A few years later, his brother Jason set several receiving records at SBCC. His youngest brother, Julyan “Ju Ju” Stone, played in the NBA for four seasons, most recently in 2018 with the Charlotte Hornets, and is now playing basketball in Italy.
J.T. wanted to keep his own hand in athletics after spending a year at West Texas A&M. He began helping DP’s staff in 2002 before getting jobs with more responsibility at Righetti High in 2006 and then St. Joseph’s in 2009.
Stone also founded Big Picture Athletics, a training program for “the youth of the 805” area code. It has him connected to most of the county’s recent crop of prep football stars.
Junior Deacon Hill, the Dons’ current starting quarterback, was a fourth-grader when he answered an advertisement and met Stone on the playing fields of Goleta’s Foothill School.
“I was a little intimidated at first because, from youth football all the way up to the high school level, he brings his intensity to every practice,” Hill said. “He brings a lot of energy and passion.
“He’s all about us — all of us players — in making sure that we’re all good in life and good in school, and especially good in football. It’s like a father-figure type of passion. He brings that to the table and you start gravitating toward him.
“And I can’t tell you how much he’s taught me about the quarterback position.”
He’s also taught him about focus. Stone’s catch phrase, Hill pointed out, is “Rock ‘n’ roll.”
“When he yells ‘rock,’ we just keep practicing,” he said. “But when someone is messing around, he’ll yell ‘roll,’ which means we have to roll for 200 yards as a punishment.
“He’ll pull us together and go, ‘Are we rocking or are we rolling today?’”
Hill is the third-straight Dons’ quarterback to have been tutored in Stone’s Big Picture Athletics, following in the footsteps of Brent Peus and Frankie Gamberdella.
“Brent was one of my first quarterbacks, but I had a couple of guys before that,” Stone said.
“At Righetti I had T.J. Jordan and Justin Level, who went on to Idaho State.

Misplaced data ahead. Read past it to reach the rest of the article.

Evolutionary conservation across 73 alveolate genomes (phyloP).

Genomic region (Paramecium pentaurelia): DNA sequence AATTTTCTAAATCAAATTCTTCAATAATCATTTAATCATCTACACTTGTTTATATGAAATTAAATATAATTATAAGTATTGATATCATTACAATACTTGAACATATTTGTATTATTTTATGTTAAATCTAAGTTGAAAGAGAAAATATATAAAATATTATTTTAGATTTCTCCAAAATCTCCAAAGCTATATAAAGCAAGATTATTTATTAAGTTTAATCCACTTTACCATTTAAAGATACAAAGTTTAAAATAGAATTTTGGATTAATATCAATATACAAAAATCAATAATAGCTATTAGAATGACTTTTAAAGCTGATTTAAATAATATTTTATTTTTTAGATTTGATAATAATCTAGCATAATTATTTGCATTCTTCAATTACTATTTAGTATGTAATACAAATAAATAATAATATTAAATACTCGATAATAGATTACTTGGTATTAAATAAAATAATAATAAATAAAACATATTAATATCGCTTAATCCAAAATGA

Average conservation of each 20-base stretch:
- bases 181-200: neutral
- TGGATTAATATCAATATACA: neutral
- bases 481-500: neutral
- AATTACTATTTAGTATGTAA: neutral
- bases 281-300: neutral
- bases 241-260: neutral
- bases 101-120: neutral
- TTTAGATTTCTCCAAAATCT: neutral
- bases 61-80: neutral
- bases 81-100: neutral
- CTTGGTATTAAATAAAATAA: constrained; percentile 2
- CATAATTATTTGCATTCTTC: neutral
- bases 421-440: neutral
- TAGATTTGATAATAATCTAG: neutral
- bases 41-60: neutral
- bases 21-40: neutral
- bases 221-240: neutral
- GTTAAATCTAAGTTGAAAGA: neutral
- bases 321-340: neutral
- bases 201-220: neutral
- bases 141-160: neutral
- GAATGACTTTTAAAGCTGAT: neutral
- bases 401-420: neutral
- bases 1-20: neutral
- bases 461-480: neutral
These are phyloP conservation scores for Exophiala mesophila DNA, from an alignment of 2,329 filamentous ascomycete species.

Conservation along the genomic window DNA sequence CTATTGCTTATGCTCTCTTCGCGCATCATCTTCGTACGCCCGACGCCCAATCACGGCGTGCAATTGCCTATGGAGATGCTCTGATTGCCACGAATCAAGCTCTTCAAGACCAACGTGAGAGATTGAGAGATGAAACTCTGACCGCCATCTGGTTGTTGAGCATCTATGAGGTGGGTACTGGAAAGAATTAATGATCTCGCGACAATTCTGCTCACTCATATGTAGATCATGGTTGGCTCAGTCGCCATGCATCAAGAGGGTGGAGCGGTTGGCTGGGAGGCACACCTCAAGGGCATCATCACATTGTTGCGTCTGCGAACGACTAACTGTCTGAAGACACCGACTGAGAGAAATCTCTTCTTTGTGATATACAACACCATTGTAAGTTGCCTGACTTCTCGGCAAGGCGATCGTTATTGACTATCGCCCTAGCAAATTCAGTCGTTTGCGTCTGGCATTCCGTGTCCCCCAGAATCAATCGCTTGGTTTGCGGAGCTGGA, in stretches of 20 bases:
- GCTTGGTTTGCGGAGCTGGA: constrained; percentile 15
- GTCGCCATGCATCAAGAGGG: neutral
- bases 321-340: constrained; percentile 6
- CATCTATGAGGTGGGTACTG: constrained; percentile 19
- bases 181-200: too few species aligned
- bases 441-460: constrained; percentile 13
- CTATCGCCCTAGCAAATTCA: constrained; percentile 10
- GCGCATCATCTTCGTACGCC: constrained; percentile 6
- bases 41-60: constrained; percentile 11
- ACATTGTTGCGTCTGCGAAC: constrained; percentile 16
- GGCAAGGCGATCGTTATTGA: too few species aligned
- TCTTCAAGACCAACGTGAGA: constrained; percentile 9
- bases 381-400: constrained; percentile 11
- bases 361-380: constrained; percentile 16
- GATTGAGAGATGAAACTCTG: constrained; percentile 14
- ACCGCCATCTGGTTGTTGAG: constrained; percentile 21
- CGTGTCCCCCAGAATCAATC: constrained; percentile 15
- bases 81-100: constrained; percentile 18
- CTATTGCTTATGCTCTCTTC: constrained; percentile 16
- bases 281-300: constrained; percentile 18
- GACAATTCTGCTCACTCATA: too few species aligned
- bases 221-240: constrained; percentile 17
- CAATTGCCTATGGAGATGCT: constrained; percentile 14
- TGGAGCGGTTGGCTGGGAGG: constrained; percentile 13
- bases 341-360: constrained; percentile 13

“I had Paul Avila at St. Joe, and Curry Parham for a little bit there, too. I’ve had my hand in developing a couple of kids in the area who are now coordinating at their old high schools. It’s pretty cool to see that.”
He was hired by Santa Barbara High during the early months of 2013 to become one of Doug Caines’ assistants. But barely six months later, he took over as head coach. Stone is now the longest-tenured head coach at Santa Barbara High since Craig Moropoulos held the reins from 1999 to 2005.
Caines, a former Dons’ lineman, is now the head coach at Dos Pueblos.
Stone shrugged off the biggest irony of Friday’s matchup: two head coaches going against their alma maters for a championship.
“You know, things happen for a reason,” he said.
He’s coached some memorable games against Dos Pueblos, including a last-second, 14-13 victory at Scott O’Leary Stadium in 2016. It earned him a Channel League tri-championship with the Chargers and Ventura — his first title with the Dons.
The game he remembers most, however, came the following year, when he lost to his alma mater for the first time, 31-19. DP continued from there to the CIF-Southern Section finals.
“We talk about that game to this day,” Stone said. “We’re taking that into next week, that anything can happen in the game of football.”
But it isn’t the most important thing that can happen.
“I’m actually not out here for the football,” Stone insisted. “I’m out here because of these kids, because I know I can help them become the men they truly want to be.
“I hold them accountable and treat them the same way my coach treated me, going above and beyond. I see how important this game can be in developing a boy into a man, and showing them how to do the right things in life.”
He paused a moment, reflecting on his own, long journey which brought him to Santa Barbara High. Maybe it shouldn’t be considered odd that someone would coach at his rival’s high school.
“I’m really blessed that I had a Coach Hess to show me these things, and show me kindness – and who just cared about me,” Stone said. “Even if I don’t coach, I know I can still call up every single one of these kids on any given day, and have them come to my house, and I can be with them.
“The reason we’re here is to help them grow. That’s my life now.”
Mark Patton’s column appears on Wednesday, Friday, and Sunday. Email: email@example.com